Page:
the access to, and quality of, rural health care.
The Wisconsin Office of Rural Health (WORH) was established in 1975 by the U.W. Center for Health Sciences Vice Chancellor Robert Cooke, M.D. The original mission of the Office was to address shortages of health services in rural Wisconsin by developing rural clinical sites, using university resources. During the first 18 months of operation, the WORH was involved in a variety of activities to identify areas of shortage, organize programs to address the unique requirements of each area, and enlist university resources to implement the programs.
WORH, working closely with the Department of Family Medicine and the School of Nursing, helped establish two nurse practitioner clinics with physician participation, one located in Tigerton.
One of the most visible roles of the WORH was its development of a physician recruitment and retention program, called New Physicians for Wisconsin (NPW). This program began operating in 1979 and has developed into a nationally recognized resource, which has placed more than 500 physicians in community practices throughout the state. NPW provides a full range of services including practice and community profile development; a reference library of community resource materials; finding qualified candidates, matching them with appropriate practice opportunities, and promoting those opportunities; development of pertinent personal background information on candidates; newsletter articles and other materials on recruitment and retention; and consultation on issues, trends, and available resources in the recruitment marketplace. NPW’s primary source of financial support is through fee-for-service contract arrangements with communities, clinics, and hospitals.
As WORH matured, it became clear that the emphasis for rural health at the university was located in the Department of Family Medicine (DFM). Consequently, it was relocated to DFM offices in September 1979, where it stayed until early 1986. During this period WORH became closely associated with family medicine and many of its activities were developed to support the rural practice of family medicine.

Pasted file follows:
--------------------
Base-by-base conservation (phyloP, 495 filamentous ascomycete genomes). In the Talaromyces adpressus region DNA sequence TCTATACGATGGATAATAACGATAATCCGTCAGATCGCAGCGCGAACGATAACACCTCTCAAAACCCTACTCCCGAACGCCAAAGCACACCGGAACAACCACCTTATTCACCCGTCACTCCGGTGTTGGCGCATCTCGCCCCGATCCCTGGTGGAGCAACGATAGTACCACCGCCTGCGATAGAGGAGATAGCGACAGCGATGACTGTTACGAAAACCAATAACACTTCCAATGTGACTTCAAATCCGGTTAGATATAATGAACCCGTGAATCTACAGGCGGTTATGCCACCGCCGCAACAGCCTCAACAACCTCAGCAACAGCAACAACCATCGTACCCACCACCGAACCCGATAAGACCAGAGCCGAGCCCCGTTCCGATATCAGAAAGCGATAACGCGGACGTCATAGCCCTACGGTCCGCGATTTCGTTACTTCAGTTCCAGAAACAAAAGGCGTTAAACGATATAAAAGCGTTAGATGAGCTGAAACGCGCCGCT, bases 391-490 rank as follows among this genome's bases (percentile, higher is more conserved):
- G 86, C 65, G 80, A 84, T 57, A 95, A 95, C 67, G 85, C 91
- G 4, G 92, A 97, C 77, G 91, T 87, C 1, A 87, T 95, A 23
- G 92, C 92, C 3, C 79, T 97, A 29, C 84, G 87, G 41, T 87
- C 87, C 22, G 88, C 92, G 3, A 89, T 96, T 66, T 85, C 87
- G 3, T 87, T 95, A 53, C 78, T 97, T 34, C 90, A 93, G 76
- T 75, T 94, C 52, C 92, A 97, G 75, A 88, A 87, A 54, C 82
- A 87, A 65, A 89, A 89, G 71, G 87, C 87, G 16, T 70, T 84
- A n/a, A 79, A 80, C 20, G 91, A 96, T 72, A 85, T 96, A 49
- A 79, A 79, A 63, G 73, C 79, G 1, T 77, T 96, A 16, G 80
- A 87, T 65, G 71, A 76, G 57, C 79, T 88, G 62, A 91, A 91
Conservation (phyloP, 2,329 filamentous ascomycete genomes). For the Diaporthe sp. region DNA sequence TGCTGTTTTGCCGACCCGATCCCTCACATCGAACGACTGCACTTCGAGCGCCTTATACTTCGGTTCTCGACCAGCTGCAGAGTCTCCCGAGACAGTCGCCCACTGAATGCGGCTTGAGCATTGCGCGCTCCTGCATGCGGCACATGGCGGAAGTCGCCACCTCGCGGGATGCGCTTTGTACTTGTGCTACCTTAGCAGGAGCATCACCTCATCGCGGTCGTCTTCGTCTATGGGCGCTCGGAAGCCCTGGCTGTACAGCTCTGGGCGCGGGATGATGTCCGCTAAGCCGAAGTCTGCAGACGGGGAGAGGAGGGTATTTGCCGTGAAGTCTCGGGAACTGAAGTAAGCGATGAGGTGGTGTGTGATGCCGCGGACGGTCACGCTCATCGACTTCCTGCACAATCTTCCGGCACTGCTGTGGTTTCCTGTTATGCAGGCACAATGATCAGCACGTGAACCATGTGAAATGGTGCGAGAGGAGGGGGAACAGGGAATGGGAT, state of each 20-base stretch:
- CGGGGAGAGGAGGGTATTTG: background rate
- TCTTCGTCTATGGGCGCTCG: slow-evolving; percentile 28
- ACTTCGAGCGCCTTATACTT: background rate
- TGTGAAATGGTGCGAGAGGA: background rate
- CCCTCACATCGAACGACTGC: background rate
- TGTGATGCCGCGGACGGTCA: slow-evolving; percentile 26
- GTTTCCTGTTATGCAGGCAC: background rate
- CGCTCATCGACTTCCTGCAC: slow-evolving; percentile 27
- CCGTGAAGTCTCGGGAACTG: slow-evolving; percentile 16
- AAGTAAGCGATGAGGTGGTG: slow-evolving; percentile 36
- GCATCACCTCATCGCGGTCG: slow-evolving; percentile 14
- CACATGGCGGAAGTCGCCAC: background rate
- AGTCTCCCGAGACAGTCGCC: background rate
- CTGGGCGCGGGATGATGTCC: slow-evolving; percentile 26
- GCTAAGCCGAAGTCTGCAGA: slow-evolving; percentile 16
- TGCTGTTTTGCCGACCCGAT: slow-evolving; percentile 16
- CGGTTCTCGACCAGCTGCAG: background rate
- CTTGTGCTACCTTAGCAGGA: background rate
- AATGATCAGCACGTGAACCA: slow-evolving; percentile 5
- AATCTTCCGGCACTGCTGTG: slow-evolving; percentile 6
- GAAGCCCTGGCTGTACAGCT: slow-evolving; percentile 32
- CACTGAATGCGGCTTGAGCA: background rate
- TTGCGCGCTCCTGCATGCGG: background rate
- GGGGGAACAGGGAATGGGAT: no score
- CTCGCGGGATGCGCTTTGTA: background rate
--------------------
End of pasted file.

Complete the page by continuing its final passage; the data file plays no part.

The Medicare Rural Hospital Flexibility Program (Flex Program) was created by the Balanced Budget Act of 1997 and is intended to strengthen rural health care by encouraging states to take a holistic approach. The federal Flex legislation created the Critical Access Hospital (CAH) designation. CAH designation allows the hospital to be reimbursed on a reasonable cost basis for inpatient and outpatient services provided to Medicare patients. In 1999, the WORH applied for and was successful in starting the Wisconsin Flex Program. We have assisted 59 small rural hospitals in achieving CAH designation, with Ministry Eagle River Memorial Hospital being the first to designate in October 1999. The last hospital to receive CAH designation was Memorial Medical Center in Ashland in October 2007.
Each year, the WORH applies for Flex Program funding from the Health Resources and Services Administration (HRSA) to provide continued support and assistance to Wisconsin’s Critical Access Hospitals, Rural Health Clinics, and rural emergency service providers. Now that CAH designation in Wisconsin is complete, Flex grant dollars are utilized to assist with quality and performance improvement initiatives, encourage the development of rural health networks, and improve rural emergency medical services, all in an effort to enhance and ensure health care access to rural American.
WORH helped formulate legislation that created the Wisconsin Health Professions Loan Assistance Program (HPLAP). This initiative provides educational loan repayment to primary care physicians, psychiatrists, nurse practitioners, physician assistants, and certified nurse midwives who agree to practice in medical shortage areas of Wisconsin. Dentists and Dental Hygienists were added to the program in 2001.
In 2005, in partnership with the Wisconsin Primary Health Care Association, a Dentist Placement Program (DPP) was created, focusing on clinics serving underserved populations around the state. To date, the DPP has placed over 90 dentists at 30 locations in the state, a majority in the federally qualified community health centers that are the safety net for the large number of people in Wisconsin without dental insurance.
In 2017, WORH recognized as the first in the nation in Medicare Beneficiary Quality Improvement Project (MBQIP) performance.
Wisconsin’s Critical Access Hospitals ranked fourth in the nation for their quality reporting and improvement rates over the past year.
In 2020, WORH is being recognized as third in the nation in Medicare Beneficiary Quality Improvement Project (MBQIP) performance. This honor continues a trend of Wisconsin’s rural hospitals leading the nation in top quality improvement measures.
As COVID-19 sweeps across the country, WORH distributes federal pandemic funding to local rural hospitals. The funds support rural hospitals in an extremely challenging time.